Introducing the Solder Sucker 9000

Using a regular plunger style solder sucker is tedious at best, and usually not that effective. If you’re trying to salvage components off a PCB, sometimes it can take longer than it’s worth to do — short of reflowing the entire board that is! But what if you had something to desolder individual components faster?

After getting fed up with his cheap plunger-based solder sucker, [electro1622] decided to try a different tactic. He reuses components from old PCBs all the time, so he tried something a bit unorthodox to remove them. Compressed air.

Now let’s just preface this with it will be messy, so you might want to set up a box to catch the removed solder. Simply use your iron of choice to heat up the solder globs holding back your components, and then blast it with compressed air out of a small nozzle. Way faster than a solder sucker.

Continue reading “Introducing the Solder Sucker 9000”

Solder Sucker Meets Industrial Vacuum Pump

[borgartank] is starting a hackerspace with a few guys, and being the resident electronics guru, the task of setting up a half-decent electronics lab fell on his shoulders. They already have a few soldering stations, but [borgar] is addicted to the awesome vacuum desolderers he has at his job. Luckily, [bogar]’s employer is keen to donate one of these vacuum desolderers, a very old model that has been sitting in a junk pile since before he arrived. The pump was shot, but no matter; it’s nothing a few modifications can’t fix.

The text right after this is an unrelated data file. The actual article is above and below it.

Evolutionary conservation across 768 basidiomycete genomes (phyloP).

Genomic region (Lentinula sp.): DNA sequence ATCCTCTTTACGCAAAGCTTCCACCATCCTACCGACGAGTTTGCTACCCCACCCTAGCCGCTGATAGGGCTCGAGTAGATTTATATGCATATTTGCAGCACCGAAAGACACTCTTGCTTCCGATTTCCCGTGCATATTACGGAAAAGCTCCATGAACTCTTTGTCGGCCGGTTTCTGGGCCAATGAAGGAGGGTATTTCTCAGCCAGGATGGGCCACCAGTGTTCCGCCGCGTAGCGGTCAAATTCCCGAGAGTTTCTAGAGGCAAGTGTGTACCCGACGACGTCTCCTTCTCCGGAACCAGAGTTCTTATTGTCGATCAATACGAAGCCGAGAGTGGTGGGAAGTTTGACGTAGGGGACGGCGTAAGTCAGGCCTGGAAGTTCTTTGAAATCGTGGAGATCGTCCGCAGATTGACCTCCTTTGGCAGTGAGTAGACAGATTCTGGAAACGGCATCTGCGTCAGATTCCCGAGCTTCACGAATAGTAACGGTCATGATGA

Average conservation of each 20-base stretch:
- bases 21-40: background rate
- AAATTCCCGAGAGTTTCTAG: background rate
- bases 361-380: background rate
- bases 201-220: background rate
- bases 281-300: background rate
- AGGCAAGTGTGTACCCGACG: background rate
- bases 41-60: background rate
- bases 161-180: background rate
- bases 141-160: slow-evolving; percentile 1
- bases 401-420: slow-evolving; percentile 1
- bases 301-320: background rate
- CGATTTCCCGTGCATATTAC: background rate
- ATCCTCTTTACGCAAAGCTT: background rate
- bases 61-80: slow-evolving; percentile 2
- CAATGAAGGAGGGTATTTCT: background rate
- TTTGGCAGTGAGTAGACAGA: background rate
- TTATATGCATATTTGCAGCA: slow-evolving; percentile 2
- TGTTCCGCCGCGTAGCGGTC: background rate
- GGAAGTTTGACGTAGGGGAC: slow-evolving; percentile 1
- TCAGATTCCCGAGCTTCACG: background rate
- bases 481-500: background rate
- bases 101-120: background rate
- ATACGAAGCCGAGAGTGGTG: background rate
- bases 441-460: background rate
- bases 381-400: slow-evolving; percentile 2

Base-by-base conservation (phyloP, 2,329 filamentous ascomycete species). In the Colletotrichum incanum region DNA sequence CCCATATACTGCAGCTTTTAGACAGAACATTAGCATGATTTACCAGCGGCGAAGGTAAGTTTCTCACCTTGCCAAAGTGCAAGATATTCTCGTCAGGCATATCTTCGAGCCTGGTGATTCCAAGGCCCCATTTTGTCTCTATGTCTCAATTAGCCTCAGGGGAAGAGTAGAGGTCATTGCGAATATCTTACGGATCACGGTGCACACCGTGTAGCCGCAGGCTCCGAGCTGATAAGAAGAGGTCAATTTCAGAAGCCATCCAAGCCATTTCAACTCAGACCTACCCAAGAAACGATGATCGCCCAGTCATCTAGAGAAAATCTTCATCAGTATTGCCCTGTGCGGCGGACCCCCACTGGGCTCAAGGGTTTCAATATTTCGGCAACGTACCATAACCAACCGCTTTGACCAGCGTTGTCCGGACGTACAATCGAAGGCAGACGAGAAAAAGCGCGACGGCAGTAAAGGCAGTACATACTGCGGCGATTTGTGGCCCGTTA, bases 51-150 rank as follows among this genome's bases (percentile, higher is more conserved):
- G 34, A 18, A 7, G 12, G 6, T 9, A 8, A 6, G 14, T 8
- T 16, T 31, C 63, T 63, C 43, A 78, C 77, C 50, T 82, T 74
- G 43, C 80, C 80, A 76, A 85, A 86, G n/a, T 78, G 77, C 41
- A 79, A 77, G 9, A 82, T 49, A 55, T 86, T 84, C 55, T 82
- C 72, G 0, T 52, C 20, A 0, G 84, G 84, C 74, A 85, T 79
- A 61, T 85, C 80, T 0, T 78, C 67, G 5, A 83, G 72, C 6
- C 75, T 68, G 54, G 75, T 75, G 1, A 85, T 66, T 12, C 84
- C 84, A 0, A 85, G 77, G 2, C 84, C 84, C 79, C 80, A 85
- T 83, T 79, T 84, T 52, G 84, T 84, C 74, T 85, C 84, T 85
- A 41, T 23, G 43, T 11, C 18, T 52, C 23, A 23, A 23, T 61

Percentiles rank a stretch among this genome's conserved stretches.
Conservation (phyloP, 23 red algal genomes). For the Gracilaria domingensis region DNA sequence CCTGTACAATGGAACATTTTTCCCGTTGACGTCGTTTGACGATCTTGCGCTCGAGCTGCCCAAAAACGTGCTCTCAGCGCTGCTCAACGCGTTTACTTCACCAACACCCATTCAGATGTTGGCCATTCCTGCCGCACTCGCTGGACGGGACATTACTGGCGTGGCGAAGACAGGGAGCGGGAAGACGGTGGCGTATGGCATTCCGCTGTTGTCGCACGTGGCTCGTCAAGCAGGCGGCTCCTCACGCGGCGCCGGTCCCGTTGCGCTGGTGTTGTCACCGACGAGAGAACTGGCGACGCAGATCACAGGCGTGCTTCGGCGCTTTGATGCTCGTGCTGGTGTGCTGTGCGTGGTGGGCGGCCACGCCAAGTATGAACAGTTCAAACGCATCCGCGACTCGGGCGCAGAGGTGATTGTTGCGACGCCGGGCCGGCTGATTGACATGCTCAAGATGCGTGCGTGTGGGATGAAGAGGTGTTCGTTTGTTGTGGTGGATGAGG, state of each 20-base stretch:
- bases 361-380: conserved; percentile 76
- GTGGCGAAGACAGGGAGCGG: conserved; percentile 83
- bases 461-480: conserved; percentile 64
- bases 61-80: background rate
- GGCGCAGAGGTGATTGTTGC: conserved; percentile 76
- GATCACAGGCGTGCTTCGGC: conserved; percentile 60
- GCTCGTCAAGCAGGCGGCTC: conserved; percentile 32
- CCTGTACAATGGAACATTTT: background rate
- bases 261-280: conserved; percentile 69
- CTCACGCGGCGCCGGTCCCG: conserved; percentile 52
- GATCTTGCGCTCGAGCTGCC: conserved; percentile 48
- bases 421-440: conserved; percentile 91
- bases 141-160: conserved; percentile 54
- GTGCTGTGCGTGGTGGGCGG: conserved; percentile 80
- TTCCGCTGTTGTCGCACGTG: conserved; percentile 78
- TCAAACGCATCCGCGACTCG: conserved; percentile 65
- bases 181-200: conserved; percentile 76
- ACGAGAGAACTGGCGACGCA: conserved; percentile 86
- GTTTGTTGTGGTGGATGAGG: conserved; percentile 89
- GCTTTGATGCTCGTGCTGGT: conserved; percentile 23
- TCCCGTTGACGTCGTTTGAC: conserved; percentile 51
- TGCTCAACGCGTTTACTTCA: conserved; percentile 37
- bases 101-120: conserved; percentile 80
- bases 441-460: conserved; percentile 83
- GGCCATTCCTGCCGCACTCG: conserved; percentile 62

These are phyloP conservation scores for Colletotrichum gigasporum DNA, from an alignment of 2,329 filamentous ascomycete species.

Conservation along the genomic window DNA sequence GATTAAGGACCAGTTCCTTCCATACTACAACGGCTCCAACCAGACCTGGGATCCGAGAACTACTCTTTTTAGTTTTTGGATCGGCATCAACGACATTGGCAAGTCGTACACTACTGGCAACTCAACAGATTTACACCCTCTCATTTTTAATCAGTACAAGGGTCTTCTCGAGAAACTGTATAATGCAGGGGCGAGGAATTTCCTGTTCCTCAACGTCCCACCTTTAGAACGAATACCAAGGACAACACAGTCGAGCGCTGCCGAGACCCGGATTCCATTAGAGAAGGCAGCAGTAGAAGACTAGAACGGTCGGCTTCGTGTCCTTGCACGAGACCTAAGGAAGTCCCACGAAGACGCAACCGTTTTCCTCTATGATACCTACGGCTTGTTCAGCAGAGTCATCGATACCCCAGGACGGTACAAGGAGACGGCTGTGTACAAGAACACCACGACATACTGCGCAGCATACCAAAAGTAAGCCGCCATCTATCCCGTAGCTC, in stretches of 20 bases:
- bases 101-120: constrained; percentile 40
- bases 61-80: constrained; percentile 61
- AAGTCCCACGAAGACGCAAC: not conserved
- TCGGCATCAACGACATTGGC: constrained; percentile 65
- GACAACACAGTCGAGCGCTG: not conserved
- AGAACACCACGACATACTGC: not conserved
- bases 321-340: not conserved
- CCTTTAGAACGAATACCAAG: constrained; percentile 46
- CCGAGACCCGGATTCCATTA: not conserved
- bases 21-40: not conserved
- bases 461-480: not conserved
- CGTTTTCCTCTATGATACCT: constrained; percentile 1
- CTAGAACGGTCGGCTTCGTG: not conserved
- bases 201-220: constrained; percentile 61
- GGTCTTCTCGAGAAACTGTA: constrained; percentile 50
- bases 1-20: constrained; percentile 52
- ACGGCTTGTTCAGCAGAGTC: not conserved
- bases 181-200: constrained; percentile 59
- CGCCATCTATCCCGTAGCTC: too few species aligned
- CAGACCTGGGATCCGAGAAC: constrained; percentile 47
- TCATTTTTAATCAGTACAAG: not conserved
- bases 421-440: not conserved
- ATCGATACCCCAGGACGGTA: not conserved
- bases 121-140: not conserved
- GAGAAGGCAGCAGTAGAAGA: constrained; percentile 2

The vacuum pump in the old desoldering station was completely broken, and word around the workplace is the old unit didn’t work quite well when it was new. After finding a 350 Watt vacuum pump – again, in the company junk pile – [bogar] hooked it up to the old soldering station. Everything worked like a charm.

After bolting the new and outrageously large pump to the back of the desoldering station, [bogar] wired up a relay to turn on the pump with the station’s 24V line. Everything worked as planned, netting the new hackerspace a 18 kg soldering station.